The UK government is suggesting people work from home to avoid travel chaos around the 2012 Olympics, but why hasn't teleworking already taken off, asks Tom de Castella.
Once upon a time teleworking was the future that would free us from the yoke of office life. Armed with phone, computer and internet connection, human potential would blossom in the comfort of our own homes.
It makes sense. Why travel for hours a day to a central location when you can roll out of bed and start working from your kitchen table with none of the hassle and environmental damage that commuting entails?
Home working is certainly on the rise. A survey of firms by the Confederation of British Industry showed that the number offering at least some teleworking rose from 14% in 2006 to 46% in 2008. Figures later this month are expected to show the trend continuing.
British Telecom was one of the pioneers. It began a telework scheme in 1986, and now has 15,000 homeworkers out of 92,000 employees. The company argues that homeworkers save it an average of £6,000 a year each, are 20% more productive and take fewer sick days.
At HSBC 15,000 out of the bank's 35,000 staff in the UK have the ability to work from home. But that is still less than half the workforce and figures deal only with the means to work from home, they do not indicate full-time home working.
But why isn't there even more working from home?
Home working doesn't suit all jobs or sectors. There are some sectors of the UK economy where teleworking is impossible - retailers, manufacturers and City traders are among those where most people have to be at the workplace. In theory, call centres could allow staff to work from home. In practice, the cost of linking secure databases to thousands of houses stands as a considerable obstacle.
It's a balance, says HSBC spokesman Mark Hemingway. "Cashiers have to be in the branch and we need staff in call centres. But for all the admin work we do actively organise it so that people can work from home." It may involve giving them a laptop, remote working technology or a phone with e-mail but the rewards for the firm are higher productivity, low absenteeism and better staff retention, he says.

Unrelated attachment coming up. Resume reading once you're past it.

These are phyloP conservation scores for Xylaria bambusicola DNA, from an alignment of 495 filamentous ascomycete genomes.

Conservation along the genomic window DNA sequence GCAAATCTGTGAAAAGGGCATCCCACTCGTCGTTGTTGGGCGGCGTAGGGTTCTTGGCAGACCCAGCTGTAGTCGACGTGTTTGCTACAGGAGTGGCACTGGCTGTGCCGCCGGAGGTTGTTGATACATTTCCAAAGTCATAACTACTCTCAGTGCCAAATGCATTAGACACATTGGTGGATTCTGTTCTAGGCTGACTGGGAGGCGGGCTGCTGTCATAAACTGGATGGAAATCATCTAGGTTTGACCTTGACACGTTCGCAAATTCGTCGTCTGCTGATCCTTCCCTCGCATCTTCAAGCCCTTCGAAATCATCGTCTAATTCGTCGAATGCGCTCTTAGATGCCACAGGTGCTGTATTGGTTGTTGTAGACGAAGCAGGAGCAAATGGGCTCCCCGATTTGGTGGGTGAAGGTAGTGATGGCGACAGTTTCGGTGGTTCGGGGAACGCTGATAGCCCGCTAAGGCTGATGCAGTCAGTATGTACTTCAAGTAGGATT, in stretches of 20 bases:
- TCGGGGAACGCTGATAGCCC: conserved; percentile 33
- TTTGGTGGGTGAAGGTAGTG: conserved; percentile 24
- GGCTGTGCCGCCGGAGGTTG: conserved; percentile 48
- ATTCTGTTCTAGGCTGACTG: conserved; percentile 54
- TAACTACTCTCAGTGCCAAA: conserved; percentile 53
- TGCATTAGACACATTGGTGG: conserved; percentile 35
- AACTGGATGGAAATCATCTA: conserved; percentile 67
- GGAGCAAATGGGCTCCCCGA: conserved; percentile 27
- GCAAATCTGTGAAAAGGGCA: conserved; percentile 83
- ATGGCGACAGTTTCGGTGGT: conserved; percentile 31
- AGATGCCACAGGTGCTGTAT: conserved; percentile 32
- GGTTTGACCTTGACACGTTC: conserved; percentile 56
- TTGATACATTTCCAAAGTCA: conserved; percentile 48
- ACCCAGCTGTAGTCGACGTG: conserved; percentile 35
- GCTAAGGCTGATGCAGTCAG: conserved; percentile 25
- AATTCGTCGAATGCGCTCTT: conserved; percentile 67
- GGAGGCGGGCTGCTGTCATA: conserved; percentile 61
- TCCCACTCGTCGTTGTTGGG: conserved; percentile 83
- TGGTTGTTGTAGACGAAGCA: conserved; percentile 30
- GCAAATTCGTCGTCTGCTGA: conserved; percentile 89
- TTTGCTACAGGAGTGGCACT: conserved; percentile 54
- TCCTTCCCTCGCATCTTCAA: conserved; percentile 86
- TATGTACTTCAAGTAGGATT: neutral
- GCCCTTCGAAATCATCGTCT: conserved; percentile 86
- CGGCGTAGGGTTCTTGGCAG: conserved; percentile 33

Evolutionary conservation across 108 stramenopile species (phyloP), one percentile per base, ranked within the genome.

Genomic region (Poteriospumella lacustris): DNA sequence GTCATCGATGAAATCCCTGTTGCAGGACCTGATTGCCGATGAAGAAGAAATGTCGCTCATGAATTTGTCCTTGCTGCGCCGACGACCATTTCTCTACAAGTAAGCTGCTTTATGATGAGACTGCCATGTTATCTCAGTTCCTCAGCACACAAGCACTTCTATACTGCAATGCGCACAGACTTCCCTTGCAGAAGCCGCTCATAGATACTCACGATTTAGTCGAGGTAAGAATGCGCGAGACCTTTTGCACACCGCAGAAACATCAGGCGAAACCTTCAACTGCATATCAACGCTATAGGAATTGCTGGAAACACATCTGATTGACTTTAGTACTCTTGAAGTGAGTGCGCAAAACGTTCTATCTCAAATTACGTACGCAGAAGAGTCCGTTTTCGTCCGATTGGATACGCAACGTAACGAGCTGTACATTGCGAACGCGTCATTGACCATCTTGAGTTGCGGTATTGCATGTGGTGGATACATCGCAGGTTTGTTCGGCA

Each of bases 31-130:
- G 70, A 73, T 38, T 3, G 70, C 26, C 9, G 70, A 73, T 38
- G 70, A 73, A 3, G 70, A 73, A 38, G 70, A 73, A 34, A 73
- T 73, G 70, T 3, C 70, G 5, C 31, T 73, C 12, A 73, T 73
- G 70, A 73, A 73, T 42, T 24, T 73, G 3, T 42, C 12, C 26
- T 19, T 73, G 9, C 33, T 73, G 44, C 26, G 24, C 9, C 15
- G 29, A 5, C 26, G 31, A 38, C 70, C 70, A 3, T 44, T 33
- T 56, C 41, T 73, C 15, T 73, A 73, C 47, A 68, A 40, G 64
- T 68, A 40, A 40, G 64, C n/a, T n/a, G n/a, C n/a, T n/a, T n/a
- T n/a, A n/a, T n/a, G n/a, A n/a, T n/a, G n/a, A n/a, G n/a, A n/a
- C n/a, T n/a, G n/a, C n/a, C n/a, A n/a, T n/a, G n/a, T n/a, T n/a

Successive governments have pressed employers to bring in more flexible working, which can involve home working. Workers who are carers or parents already have the right to ask their employer for flexible working, although employers are not required to agree to it. The government plans to extend this right to ask to all workers during this parliament, to the annoyance of some employers.
And this week UK Transport Secretary Philip Hammond called for employees in London to work from home during the Olympics next year. The move - intended to ease transport congestion - was criticised by one business group.
"One would have hoped that business is the best judge of where their staff should be," says Alexander Ehmann, head of employment at the Institute of Directors. "It's slightly surprising to read his comments saying that staff should stay away from London. We'd hope that the transport infrastructure is there to allow people to get to work."
But there are some who welcome teleworking. "We should be having more flexible working," says Cary Cooper, Professor of organisational psychology at Lancaster University Management School. "It's not for everyone - you can't build a car at home. But quite a lot of the UK works in the knowledge economy, and for these workers there's no problem."